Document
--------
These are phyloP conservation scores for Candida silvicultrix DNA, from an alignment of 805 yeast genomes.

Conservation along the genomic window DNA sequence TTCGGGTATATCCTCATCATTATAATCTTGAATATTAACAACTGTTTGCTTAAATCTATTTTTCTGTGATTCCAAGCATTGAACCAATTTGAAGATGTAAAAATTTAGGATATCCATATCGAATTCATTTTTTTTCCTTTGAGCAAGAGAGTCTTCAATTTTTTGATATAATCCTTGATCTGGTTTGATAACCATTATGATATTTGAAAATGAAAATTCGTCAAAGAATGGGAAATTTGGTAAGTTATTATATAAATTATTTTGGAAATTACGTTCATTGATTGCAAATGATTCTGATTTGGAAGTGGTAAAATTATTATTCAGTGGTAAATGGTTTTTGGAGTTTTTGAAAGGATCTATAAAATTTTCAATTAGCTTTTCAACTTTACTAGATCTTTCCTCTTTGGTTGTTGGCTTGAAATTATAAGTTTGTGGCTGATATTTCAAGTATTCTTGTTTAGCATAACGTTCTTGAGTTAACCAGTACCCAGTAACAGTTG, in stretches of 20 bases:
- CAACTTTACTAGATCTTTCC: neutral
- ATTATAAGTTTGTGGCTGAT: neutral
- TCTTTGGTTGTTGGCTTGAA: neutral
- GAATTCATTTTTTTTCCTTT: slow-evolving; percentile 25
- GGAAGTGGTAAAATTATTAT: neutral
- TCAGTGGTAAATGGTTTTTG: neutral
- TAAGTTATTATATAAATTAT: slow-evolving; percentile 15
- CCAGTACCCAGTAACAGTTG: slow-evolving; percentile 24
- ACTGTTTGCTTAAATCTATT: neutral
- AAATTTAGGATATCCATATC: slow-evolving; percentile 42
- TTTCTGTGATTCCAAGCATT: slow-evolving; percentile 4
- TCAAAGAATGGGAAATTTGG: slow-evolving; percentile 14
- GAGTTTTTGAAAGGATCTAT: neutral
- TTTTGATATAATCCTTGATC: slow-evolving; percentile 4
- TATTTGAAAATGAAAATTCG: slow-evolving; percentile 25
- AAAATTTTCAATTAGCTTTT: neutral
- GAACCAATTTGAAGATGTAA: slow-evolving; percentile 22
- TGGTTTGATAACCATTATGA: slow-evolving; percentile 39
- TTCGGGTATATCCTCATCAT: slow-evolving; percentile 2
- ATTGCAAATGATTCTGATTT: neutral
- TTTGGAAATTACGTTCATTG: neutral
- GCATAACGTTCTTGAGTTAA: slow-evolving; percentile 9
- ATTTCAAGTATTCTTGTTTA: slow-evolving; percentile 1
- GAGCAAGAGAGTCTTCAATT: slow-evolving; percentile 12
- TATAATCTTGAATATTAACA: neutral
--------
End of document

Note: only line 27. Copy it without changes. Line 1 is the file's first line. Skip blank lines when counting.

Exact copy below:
- TATAATCTTGAATATTAACA: neutral